Trump Takes Center Stage in California Senate Debate with Four Candidates Clashing

Four candidates for a U.S. Senate seat in California sat down for their first debate on Monday. They are all running for the seat that the late Democratic Sen. Dianne Feinstein left open.

A big part was played by Donald Trump, who is expected to be the Republican presidential choice in 2024 but is almost certain to lose badly in the general election in the solidly blue state.

Three Democrats, U.S. Reps. Adam Schiff, Katie Porter, and Barbara Lee, wanted to show how much they disliked the former president and put the one Republican on stage, former baseball player Steve Garvey, in a tough spot for not saying whether he’d vote for Trump this fall.

“What more do you need to see of what he’s done to be able to say that you will not support him?” Before asking him, Schiff said he “took on” Trump during his first term and called him a “dictator” and “the gravest threat to democracy in our history.”

He said, “Both times, he was the best person for the job,” referring to the 2016 and 2020 elections. People in the crowd laughed when he wouldn’t say whether he’d vote for Trump or Vice President Joe Biden this year. Porter said, “What they say is true: Once a dodger, always a dodger,” referring to Garvey’s time with the Los Angeles Dodgers. The major leagues are not like this. Who are you going to vote for?”

Porter tried to make a name for herself as an economic populist by calling herself a consumer advocate who “took on greedy corporations.” If she won, she said she would “stand up to corporate power” and work to “address income inequality and wealth inequality.”

Porter said, “Special interests have too much power” and “we as Californians—we don’t have enough.” She also said that she wants to ban earmarks and stock trading for Congress members. Earmarks are when lawmakers add spending measures to bills that help specific people.

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Before the March 5 “jungle primary,” in which all candidates are on the same nonpartisan ticket and the top two win, the candidates took part in a debate in Los Angeles put on by the USC Dornsife Center, KTTV-TV, and Politico.

Recent polls show that Schiff is likely to be the front-runner. It’s not clear which of the two other Democrats, Garvey, or Schiff would be the second Democrat to move forward. Porter and Lee tried to get people to vote against Garvey by blaming him over and over for being too conservative for California and hesitating on issues that divided people.

“Abortion is a matter of freedom.” “A government that wants everyone to have freedom and justice should not stop people from choosing for themselves if and when to have a child,” Porter said. “So Mr. Garvey needs to be clear where he stands on this — and, actually, all the other issues.”

Lee explained why she doesn’t want to end the filibuster in the Senate so that abortion rights can be written down. They were asked if that would make it easier for Republicans to ban abortion across the country. She replied, “We have to fight politically to make sure that doesn’t happen.” She wanted to get rid of the Hyde Amendment, which says that public money can’t be used for abortions.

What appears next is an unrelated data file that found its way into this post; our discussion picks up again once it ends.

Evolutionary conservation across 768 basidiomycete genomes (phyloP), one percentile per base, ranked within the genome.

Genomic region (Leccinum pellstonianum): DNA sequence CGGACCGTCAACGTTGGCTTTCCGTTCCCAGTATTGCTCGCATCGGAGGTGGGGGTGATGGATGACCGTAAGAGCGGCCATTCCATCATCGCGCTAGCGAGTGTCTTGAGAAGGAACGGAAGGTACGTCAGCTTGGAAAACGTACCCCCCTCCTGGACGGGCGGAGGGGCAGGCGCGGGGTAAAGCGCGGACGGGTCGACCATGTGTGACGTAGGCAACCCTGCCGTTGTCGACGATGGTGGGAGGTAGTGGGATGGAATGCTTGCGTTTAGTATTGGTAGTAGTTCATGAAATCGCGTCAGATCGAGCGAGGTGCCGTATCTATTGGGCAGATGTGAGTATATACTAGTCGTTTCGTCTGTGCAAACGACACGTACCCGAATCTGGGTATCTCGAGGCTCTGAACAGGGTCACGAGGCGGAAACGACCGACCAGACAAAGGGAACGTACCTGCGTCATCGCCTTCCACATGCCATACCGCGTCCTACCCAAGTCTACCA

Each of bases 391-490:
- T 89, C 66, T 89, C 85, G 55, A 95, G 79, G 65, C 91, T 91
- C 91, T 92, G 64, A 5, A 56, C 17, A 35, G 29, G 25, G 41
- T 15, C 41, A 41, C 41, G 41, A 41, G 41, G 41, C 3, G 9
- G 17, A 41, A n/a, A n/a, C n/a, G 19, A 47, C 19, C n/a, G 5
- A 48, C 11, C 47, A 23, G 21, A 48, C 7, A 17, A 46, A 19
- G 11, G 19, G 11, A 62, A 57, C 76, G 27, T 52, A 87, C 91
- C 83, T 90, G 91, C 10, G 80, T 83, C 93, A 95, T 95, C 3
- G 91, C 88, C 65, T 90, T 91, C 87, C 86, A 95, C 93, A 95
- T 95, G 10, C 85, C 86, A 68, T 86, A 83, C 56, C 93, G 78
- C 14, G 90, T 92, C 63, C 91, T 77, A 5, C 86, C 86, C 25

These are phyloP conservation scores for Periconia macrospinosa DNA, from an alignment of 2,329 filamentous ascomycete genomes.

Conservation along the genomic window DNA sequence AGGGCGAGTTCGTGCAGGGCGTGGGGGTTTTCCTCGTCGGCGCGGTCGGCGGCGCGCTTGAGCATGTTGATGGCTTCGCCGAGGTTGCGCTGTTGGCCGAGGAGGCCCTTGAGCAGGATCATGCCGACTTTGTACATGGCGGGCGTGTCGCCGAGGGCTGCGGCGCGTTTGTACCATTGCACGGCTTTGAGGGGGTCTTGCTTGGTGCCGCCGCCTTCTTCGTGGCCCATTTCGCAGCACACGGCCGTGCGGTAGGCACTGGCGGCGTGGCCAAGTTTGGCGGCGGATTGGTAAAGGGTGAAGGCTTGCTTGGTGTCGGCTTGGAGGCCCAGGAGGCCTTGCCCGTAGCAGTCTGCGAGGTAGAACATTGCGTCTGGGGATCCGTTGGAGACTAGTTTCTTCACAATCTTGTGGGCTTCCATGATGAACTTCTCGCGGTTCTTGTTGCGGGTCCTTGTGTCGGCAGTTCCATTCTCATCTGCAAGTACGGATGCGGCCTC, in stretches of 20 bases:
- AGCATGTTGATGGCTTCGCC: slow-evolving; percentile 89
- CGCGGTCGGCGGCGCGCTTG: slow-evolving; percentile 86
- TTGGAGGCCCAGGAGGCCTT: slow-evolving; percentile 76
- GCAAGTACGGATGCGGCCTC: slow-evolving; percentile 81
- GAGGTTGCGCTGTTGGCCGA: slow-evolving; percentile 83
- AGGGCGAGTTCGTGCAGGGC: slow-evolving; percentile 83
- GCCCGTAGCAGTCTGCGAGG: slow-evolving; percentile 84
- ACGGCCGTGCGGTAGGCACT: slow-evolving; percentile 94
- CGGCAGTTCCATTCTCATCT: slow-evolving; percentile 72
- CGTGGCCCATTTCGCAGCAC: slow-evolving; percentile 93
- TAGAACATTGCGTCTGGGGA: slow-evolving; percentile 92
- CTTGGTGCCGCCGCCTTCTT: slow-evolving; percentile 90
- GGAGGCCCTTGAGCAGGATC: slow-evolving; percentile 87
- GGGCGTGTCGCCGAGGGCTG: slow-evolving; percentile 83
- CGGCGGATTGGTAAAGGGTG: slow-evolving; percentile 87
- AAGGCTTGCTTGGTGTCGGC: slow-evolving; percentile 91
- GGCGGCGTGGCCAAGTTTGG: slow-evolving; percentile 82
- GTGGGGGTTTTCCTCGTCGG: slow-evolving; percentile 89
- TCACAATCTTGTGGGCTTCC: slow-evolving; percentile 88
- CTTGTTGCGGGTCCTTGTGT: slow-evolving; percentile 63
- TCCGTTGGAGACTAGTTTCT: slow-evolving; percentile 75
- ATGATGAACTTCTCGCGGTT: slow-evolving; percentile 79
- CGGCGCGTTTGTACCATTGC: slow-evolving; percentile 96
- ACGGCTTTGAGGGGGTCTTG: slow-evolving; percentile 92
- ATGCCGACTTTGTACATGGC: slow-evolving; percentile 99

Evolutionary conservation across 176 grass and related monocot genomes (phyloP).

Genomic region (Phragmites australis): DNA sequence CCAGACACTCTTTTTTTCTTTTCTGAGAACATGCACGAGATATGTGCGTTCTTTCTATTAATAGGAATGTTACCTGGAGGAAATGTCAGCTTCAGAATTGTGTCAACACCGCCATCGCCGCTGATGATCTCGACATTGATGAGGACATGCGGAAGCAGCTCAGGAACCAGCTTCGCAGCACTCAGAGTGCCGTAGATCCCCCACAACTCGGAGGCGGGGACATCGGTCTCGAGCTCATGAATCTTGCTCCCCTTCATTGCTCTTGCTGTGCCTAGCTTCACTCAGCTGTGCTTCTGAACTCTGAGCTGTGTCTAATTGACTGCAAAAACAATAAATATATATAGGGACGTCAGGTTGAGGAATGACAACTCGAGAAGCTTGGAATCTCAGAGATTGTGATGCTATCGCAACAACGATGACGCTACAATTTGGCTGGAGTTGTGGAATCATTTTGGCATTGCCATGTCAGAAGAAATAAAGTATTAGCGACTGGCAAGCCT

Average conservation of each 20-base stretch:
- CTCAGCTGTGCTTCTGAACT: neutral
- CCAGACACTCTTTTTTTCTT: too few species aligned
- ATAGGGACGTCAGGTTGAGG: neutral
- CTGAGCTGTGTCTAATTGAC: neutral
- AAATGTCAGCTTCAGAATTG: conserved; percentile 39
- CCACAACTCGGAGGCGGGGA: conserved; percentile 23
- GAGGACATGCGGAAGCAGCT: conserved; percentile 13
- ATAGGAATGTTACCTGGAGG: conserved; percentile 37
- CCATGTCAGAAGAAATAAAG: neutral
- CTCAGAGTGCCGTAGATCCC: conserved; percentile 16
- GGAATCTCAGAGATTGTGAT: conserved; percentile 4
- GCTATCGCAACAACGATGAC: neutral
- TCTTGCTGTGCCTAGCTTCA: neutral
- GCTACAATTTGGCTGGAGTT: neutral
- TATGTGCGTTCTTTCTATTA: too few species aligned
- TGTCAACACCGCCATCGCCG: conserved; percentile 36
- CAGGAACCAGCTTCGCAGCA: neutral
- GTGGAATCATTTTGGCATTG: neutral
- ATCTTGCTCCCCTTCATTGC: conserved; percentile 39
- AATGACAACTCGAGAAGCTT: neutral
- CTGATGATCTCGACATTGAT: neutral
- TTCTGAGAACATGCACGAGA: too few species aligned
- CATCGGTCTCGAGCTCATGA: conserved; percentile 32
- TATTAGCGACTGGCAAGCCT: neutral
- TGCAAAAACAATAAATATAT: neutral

Trump Takes Center Stage in California Senate Debate with Four Candidates Clashing

He tried to find a middle ground between appealing to conservatives and being too radical for the liberal state. When asked twice, he had a hard time coming up with anything he didn’t agree with his party. He said he doesn’t want “one party” to run California and described himself as a “conservative moderate.” After that, he said, “I’m sensible and caring.” I’m building agreement. I believe we should return to that in California.”

“I would not vote for a law that keeps women from having abortions,” he said. “Let’s get that straight away.” Schiff gave the economy a 7 on a scale of 1 to 10 during another part of the conversation. Porter gave it a 5 and Lee gave it a 6. Garvey said it’s a “5 at most.”

The debate also showed that the Democrats were divided. Porter made it clear that she was against earmarks, while Schiff and Lee supported the practice. How to deal with the war between Israel and Hamas was one of the most controversial problems in the race. Lee has asked for a cease-fire in Gaza, but Schiff explained why he doesn’t want one.

“I feel terrible about all the Palestinians who have died. To mourn the deaths of innocent people, both Palestinians and Israelis, is not against my view of what it means to be human. “I agree with a two-state solution,” Schiff said. “We need to go back to a two-state plan.” Jerusalem needs to protect itself. “Hamas can’t be in charge of Gaza.”

Porter said that she wants “a permanent cease-fire” to make sure “a bilateral, durable peace” between Israel and the Palestinian territories, but she also said, “Cease-fire is not a magic word.” It’s not possible to say something and have it happen. In contrast to the Democrats, Garvey said he thinks it’s “naive to think that a two-state solution can happen.”

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